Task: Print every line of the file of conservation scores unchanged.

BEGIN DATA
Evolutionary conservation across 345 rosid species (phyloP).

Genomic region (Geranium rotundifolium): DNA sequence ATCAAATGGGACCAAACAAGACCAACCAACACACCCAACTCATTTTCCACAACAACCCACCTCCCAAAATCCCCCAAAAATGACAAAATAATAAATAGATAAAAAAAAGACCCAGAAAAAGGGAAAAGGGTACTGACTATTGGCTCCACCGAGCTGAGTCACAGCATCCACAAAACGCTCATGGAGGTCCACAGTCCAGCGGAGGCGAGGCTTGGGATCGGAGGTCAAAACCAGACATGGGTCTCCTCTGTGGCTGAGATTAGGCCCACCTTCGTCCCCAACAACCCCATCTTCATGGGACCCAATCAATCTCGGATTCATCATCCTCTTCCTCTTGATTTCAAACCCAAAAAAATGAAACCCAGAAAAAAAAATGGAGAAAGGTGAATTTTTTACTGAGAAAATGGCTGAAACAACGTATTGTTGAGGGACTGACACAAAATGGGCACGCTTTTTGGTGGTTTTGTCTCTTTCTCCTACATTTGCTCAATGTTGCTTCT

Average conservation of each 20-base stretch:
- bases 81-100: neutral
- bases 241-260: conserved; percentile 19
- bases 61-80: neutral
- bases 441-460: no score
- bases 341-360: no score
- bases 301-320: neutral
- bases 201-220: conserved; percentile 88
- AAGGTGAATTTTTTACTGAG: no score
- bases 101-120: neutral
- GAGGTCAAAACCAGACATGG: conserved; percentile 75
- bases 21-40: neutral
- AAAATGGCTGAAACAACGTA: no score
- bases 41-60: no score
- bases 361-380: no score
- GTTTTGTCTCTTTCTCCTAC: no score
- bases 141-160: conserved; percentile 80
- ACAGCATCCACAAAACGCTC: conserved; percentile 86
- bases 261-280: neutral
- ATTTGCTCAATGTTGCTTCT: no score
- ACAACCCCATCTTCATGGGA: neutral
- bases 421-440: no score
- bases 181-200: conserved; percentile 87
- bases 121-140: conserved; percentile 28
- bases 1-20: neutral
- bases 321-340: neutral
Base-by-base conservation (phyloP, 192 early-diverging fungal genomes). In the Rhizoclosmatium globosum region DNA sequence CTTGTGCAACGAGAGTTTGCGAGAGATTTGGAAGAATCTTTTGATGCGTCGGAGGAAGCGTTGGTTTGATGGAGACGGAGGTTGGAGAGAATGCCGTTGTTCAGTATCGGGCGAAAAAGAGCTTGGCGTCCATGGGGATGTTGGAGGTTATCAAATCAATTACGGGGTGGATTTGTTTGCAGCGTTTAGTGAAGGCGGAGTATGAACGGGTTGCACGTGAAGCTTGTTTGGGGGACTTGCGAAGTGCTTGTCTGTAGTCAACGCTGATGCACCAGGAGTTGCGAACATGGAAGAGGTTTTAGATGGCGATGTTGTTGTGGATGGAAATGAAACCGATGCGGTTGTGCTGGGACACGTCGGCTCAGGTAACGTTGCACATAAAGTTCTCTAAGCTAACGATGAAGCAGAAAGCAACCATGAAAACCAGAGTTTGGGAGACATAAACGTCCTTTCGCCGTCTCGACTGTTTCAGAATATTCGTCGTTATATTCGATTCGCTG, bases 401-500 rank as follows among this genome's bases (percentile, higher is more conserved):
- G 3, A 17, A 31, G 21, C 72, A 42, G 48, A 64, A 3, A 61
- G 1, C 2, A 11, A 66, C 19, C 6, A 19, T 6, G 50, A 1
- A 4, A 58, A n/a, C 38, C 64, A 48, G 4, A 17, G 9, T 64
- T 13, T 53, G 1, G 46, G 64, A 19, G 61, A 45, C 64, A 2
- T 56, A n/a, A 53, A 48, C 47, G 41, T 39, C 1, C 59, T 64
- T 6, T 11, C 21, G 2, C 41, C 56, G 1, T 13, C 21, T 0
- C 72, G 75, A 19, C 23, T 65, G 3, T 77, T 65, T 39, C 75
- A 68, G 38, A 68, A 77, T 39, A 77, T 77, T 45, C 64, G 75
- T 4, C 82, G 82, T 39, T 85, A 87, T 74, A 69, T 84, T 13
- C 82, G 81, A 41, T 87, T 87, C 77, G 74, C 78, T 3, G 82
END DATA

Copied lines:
Evolutionary conservation across 345 rosid species (phyloP).

Genomic region (Geranium rotundifolium): DNA sequence ATCAAATGGGACCAAACAAGACCAACCAACACACCCAACTCATTTTCCACAACAACCCACCTCCCAAAATCCCCCAAAAATGACAAAATAATAAATAGATAAAAAAAAGACCCAGAAAAAGGGAAAAGGGTACTGACTATTGGCTCCACCGAGCTGAGTCACAGCATCCACAAAACGCTCATGGAGGTCCACAGTCCAGCGGAGGCGAGGCTTGGGATCGGAGGTCAAAACCAGACATGGGTCTCCTCTGTGGCTGAGATTAGGCCCACCTTCGTCCCCAACAACCCCATCTTCATGGGACCCAATCAATCTCGGATTCATCATCCTCTTCCTCTTGATTTCAAACCCAAAAAAATGAAACCCAGAAAAAAAAATGGAGAAAGGTGAATTTTTTACTGAGAAAATGGCTGAAACAACGTATTGTTGAGGGACTGACACAAAATGGGCACGCTTTTTGGTGGTTTTGTCTCTTTCTCCTACATTTGCTCAATGTTGCTTCT

Average conservation of each 20-base stretch:
- bases 81-100: neutral
- bases 241-260: conserved; percentile 19
- bases 61-80: neutral
- bases 441-460: no score
- bases 341-360: no score
- bases 301-320: neutral
- bases 201-220: conserved; percentile 88
- AAGGTGAATTTTTTACTGAG: no score
- bases 101-120: neutral
- GAGGTCAAAACCAGACATGG: conserved; percentile 75
- bases 21-40: neutral
- AAAATGGCTGAAACAACGTA: no score
- bases 41-60: no score
- bases 361-380: no score
- GTTTTGTCTCTTTCTCCTAC: no score
- bases 141-160: conserved; percentile 80
- ACAGCATCCACAAAACGCTC: conserved; percentile 86
- bases 261-280: neutral
- ATTTGCTCAATGTTGCTTCT: no score
- ACAACCCCATCTTCATGGGA: neutral
- bases 421-440: no score
- bases 181-200: conserved; percentile 87
- bases 121-140: conserved; percentile 28
- bases 1-20: neutral
- bases 321-340: neutral
Base-by-base conservation (phyloP, 192 early-diverging fungal genomes). In the Rhizoclosmatium globosum region DNA sequence CTTGTGCAACGAGAGTTTGCGAGAGATTTGGAAGAATCTTTTGATGCGTCGGAGGAAGCGTTGGTTTGATGGAGACGGAGGTTGGAGAGAATGCCGTTGTTCAGTATCGGGCGAAAAAGAGCTTGGCGTCCATGGGGATGTTGGAGGTTATCAAATCAATTACGGGGTGGATTTGTTTGCAGCGTTTAGTGAAGGCGGAGTATGAACGGGTTGCACGTGAAGCTTGTTTGGGGGACTTGCGAAGTGCTTGTCTGTAGTCAACGCTGATGCACCAGGAGTTGCGAACATGGAAGAGGTTTTAGATGGCGATGTTGTTGTGGATGGAAATGAAACCGATGCGGTTGTGCTGGGACACGTCGGCTCAGGTAACGTTGCACATAAAGTTCTCTAAGCTAACGATGAAGCAGAAAGCAACCATGAAAACCAGAGTTTGGGAGACATAAACGTCCTTTCGCCGTCTCGACTGTTTCAGAATATTCGTCGTTATATTCGATTCGCTG, bases 401-500 rank as follows among this genome's bases (percentile, higher is more conserved):
- G 3, A 17, A 31, G 21, C 72, A 42, G 48, A 64, A 3, A 61
- G 1, C 2, A 11, A 66, C 19, C 6, A 19, T 6, G 50, A 1
- A 4, A 58, A n/a, C 38, C 64, A 48, G 4, A 17, G 9, T 64
- T 13, T 53, G 1, G 46, G 64, A 19, G 61, A 45, C 64, A 2
- T 56, A n/a, A 53, A 48, C 47, G 41, T 39, C 1, C 59, T 64
- T 6, T 11, C 21, G 2, C 41, C 56, G 1, T 13, C 21, T 0
- C 72, G 75, A 19, C 23, T 65, G 3, T 77, T 65, T 39, C 75
- A 68, G 38, A 68, A 77, T 39, A 77, T 77, T 45, C 64, G 75
- T 4, C 82, G 82, T 39, T 85, A 87, T 74, A 69, T 84, T 13
- C 82, G 81, A 41, T 87, T 87, C 77, G 74, C 78, T 3, G 82